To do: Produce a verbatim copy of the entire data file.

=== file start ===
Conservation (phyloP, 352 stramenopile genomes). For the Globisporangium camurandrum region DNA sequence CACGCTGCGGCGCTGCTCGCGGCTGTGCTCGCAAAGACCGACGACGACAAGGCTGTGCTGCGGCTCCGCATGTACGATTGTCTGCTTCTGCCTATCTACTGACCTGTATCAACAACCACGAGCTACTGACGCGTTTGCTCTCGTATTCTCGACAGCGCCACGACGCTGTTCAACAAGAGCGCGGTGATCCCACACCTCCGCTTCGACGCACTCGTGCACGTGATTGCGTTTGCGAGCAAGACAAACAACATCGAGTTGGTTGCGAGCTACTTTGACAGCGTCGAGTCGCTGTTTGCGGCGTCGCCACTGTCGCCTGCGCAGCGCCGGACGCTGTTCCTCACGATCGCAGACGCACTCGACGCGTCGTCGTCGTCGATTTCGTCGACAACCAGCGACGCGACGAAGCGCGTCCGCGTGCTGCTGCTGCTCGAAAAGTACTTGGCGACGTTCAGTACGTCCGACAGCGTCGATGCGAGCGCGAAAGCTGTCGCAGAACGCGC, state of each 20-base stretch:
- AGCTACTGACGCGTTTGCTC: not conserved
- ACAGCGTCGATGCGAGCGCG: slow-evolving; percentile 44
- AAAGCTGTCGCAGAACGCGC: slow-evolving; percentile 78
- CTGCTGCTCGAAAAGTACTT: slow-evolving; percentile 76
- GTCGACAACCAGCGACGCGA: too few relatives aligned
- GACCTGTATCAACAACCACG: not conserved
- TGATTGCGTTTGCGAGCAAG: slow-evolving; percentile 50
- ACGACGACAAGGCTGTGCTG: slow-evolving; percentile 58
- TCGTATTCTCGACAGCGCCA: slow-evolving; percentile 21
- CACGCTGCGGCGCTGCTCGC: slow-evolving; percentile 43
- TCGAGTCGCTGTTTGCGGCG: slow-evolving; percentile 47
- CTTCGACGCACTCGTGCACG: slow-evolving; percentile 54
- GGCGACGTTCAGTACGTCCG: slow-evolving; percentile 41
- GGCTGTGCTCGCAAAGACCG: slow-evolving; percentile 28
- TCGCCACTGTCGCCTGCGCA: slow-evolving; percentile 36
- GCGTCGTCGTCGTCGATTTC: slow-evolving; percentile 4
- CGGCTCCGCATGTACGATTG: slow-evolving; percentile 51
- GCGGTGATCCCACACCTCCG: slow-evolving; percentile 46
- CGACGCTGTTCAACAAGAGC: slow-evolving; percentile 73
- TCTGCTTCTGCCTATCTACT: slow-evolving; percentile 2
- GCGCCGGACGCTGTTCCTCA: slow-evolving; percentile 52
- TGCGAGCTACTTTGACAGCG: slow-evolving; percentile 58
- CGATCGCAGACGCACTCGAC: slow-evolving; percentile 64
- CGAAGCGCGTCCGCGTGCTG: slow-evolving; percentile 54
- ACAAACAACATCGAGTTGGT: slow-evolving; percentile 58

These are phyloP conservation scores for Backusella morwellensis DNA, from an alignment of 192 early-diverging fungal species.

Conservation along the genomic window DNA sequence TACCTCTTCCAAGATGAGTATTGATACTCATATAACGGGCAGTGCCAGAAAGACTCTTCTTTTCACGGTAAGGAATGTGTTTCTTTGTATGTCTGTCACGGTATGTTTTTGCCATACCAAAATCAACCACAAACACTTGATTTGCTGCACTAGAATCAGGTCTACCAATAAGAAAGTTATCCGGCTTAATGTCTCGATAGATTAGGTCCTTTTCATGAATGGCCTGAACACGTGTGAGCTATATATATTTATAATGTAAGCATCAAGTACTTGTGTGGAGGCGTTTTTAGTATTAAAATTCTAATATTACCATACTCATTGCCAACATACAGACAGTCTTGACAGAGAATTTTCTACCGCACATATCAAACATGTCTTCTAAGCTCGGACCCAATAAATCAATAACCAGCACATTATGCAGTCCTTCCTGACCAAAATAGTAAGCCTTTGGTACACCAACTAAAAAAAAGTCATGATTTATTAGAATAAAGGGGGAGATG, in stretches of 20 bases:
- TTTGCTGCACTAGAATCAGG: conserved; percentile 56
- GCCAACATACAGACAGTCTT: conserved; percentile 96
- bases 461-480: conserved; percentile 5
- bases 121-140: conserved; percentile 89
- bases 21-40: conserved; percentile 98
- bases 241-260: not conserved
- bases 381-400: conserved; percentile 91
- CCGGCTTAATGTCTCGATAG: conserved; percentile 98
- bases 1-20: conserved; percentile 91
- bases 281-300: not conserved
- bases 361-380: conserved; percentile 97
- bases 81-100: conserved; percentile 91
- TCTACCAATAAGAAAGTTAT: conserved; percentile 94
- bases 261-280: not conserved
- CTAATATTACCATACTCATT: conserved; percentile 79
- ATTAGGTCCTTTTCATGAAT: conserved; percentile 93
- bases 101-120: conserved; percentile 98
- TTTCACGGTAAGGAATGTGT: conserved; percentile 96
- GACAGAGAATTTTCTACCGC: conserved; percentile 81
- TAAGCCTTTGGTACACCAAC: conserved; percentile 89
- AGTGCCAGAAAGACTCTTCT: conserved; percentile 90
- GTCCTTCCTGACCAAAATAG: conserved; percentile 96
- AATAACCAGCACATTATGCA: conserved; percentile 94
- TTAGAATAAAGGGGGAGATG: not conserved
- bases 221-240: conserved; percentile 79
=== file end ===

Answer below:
Conservation (phyloP, 352 stramenopile genomes). For the Globisporangium camurandrum region DNA sequence CACGCTGCGGCGCTGCTCGCGGCTGTGCTCGCAAAGACCGACGACGACAAGGCTGTGCTGCGGCTCCGCATGTACGATTGTCTGCTTCTGCCTATCTACTGACCTGTATCAACAACCACGAGCTACTGACGCGTTTGCTCTCGTATTCTCGACAGCGCCACGACGCTGTTCAACAAGAGCGCGGTGATCCCACACCTCCGCTTCGACGCACTCGTGCACGTGATTGCGTTTGCGAGCAAGACAAACAACATCGAGTTGGTTGCGAGCTACTTTGACAGCGTCGAGTCGCTGTTTGCGGCGTCGCCACTGTCGCCTGCGCAGCGCCGGACGCTGTTCCTCACGATCGCAGACGCACTCGACGCGTCGTCGTCGTCGATTTCGTCGACAACCAGCGACGCGACGAAGCGCGTCCGCGTGCTGCTGCTGCTCGAAAAGTACTTGGCGACGTTCAGTACGTCCGACAGCGTCGATGCGAGCGCGAAAGCTGTCGCAGAACGCGC, state of each 20-base stretch:
- AGCTACTGACGCGTTTGCTC: not conserved
- ACAGCGTCGATGCGAGCGCG: slow-evolving; percentile 44
- AAAGCTGTCGCAGAACGCGC: slow-evolving; percentile 78
- CTGCTGCTCGAAAAGTACTT: slow-evolving; percentile 76
- GTCGACAACCAGCGACGCGA: too few relatives aligned
- GACCTGTATCAACAACCACG: not conserved
- TGATTGCGTTTGCGAGCAAG: slow-evolving; percentile 50
- ACGACGACAAGGCTGTGCTG: slow-evolving; percentile 58
- TCGTATTCTCGACAGCGCCA: slow-evolving; percentile 21
- CACGCTGCGGCGCTGCTCGC: slow-evolving; percentile 43
- TCGAGTCGCTGTTTGCGGCG: slow-evolving; percentile 47
- CTTCGACGCACTCGTGCACG: slow-evolving; percentile 54
- GGCGACGTTCAGTACGTCCG: slow-evolving; percentile 41
- GGCTGTGCTCGCAAAGACCG: slow-evolving; percentile 28
- TCGCCACTGTCGCCTGCGCA: slow-evolving; percentile 36
- GCGTCGTCGTCGTCGATTTC: slow-evolving; percentile 4
- CGGCTCCGCATGTACGATTG: slow-evolving; percentile 51
- GCGGTGATCCCACACCTCCG: slow-evolving; percentile 46
- CGACGCTGTTCAACAAGAGC: slow-evolving; percentile 73
- TCTGCTTCTGCCTATCTACT: slow-evolving; percentile 2
- GCGCCGGACGCTGTTCCTCA: slow-evolving; percentile 52
- TGCGAGCTACTTTGACAGCG: slow-evolving; percentile 58
- CGATCGCAGACGCACTCGAC: slow-evolving; percentile 64
- CGAAGCGCGTCCGCGTGCTG: slow-evolving; percentile 54
- ACAAACAACATCGAGTTGGT: slow-evolving; percentile 58

These are phyloP conservation scores for Backusella morwellensis DNA, from an alignment of 192 early-diverging fungal species.

Conservation along the genomic window DNA sequence TACCTCTTCCAAGATGAGTATTGATACTCATATAACGGGCAGTGCCAGAAAGACTCTTCTTTTCACGGTAAGGAATGTGTTTCTTTGTATGTCTGTCACGGTATGTTTTTGCCATACCAAAATCAACCACAAACACTTGATTTGCTGCACTAGAATCAGGTCTACCAATAAGAAAGTTATCCGGCTTAATGTCTCGATAGATTAGGTCCTTTTCATGAATGGCCTGAACACGTGTGAGCTATATATATTTATAATGTAAGCATCAAGTACTTGTGTGGAGGCGTTTTTAGTATTAAAATTCTAATATTACCATACTCATTGCCAACATACAGACAGTCTTGACAGAGAATTTTCTACCGCACATATCAAACATGTCTTCTAAGCTCGGACCCAATAAATCAATAACCAGCACATTATGCAGTCCTTCCTGACCAAAATAGTAAGCCTTTGGTACACCAACTAAAAAAAAGTCATGATTTATTAGAATAAAGGGGGAGATG, in stretches of 20 bases:
- TTTGCTGCACTAGAATCAGG: conserved; percentile 56
- GCCAACATACAGACAGTCTT: conserved; percentile 96
- bases 461-480: conserved; percentile 5
- bases 121-140: conserved; percentile 89
- bases 21-40: conserved; percentile 98
- bases 241-260: not conserved
- bases 381-400: conserved; percentile 91
- CCGGCTTAATGTCTCGATAG: conserved; percentile 98
- bases 1-20: conserved; percentile 91
- bases 281-300: not conserved
- bases 361-380: conserved; percentile 97
- bases 81-100: conserved; percentile 91
- TCTACCAATAAGAAAGTTAT: conserved; percentile 94
- bases 261-280: not conserved
- CTAATATTACCATACTCATT: conserved; percentile 79
- ATTAGGTCCTTTTCATGAAT: conserved; percentile 93
- bases 101-120: conserved; percentile 98
- TTTCACGGTAAGGAATGTGT: conserved; percentile 96
- GACAGAGAATTTTCTACCGC: conserved; percentile 81
- TAAGCCTTTGGTACACCAAC: conserved; percentile 89
- AGTGCCAGAAAGACTCTTCT: conserved; percentile 90
- GTCCTTCCTGACCAAAATAG: conserved; percentile 96
- AATAACCAGCACATTATGCA: conserved; percentile 94
- TTAGAATAAAGGGGGAGATG: not conserved
- bases 221-240: conserved; percentile 79